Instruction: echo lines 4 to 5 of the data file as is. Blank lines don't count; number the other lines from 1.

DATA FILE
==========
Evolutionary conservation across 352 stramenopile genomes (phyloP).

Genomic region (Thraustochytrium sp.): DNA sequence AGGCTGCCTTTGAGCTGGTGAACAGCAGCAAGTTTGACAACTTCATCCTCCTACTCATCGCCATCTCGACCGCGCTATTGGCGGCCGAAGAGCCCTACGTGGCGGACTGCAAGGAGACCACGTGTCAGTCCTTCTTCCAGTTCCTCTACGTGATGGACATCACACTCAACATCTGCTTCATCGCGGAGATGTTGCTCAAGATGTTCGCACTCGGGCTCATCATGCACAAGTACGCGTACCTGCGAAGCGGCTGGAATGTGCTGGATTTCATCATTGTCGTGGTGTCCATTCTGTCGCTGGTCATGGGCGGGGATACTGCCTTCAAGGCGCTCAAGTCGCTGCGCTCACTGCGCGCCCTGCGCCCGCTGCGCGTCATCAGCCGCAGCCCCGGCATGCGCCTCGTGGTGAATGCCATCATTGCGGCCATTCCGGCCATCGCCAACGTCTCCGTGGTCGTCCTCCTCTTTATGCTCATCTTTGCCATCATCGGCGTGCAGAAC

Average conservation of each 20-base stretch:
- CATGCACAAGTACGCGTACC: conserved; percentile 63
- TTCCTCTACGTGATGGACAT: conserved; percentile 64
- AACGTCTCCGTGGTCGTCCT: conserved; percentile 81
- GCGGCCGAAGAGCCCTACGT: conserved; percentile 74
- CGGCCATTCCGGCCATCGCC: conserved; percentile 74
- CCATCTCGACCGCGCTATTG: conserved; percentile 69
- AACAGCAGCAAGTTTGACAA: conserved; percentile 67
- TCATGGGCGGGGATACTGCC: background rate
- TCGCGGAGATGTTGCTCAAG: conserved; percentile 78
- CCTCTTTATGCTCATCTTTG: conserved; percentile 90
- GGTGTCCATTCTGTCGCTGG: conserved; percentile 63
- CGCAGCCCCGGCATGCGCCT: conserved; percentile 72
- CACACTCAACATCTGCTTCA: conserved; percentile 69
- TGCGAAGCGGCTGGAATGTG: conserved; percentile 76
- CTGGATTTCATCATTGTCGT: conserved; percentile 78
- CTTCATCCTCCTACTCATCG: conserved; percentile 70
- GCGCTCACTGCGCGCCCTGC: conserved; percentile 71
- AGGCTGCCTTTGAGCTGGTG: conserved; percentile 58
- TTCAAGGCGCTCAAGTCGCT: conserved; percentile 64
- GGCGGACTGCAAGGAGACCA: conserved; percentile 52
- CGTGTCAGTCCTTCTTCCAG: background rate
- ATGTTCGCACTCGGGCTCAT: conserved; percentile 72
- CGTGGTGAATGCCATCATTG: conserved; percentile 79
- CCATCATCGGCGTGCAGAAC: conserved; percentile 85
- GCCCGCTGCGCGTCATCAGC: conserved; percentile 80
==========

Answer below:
- CATGCACAAGTACGCGTACC: conserved; percentile 63
- TTCCTCTACGTGATGGACAT: conserved; percentile 64